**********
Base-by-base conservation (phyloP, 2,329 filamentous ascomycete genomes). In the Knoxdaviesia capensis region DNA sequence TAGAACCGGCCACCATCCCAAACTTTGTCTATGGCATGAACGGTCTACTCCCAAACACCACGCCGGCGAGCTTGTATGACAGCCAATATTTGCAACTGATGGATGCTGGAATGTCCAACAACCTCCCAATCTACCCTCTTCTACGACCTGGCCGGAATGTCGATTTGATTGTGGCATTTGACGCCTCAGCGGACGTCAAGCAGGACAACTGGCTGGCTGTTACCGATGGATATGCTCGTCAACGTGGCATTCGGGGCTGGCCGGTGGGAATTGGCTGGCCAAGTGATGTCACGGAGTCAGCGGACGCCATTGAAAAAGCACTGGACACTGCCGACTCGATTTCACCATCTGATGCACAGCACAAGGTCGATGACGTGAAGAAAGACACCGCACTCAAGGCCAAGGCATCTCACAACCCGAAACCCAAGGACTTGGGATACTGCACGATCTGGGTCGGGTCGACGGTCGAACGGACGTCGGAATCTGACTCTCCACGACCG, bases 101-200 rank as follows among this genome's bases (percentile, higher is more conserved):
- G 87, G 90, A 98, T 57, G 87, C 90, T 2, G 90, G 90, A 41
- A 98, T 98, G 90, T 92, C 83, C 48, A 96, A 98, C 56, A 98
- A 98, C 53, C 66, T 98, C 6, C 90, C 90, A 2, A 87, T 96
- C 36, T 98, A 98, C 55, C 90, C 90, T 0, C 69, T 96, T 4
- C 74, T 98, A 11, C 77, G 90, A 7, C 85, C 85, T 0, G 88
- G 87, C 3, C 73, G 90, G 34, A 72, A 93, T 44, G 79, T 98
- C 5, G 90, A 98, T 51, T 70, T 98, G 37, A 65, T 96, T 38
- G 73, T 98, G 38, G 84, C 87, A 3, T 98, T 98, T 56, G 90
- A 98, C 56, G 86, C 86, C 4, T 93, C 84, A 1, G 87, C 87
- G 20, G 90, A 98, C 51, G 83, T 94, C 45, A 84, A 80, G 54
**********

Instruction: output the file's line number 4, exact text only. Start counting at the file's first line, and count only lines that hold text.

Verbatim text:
- A 98, C 53, C 66, T 98, C 6, C 90, C 90, A 2, A 87, T 96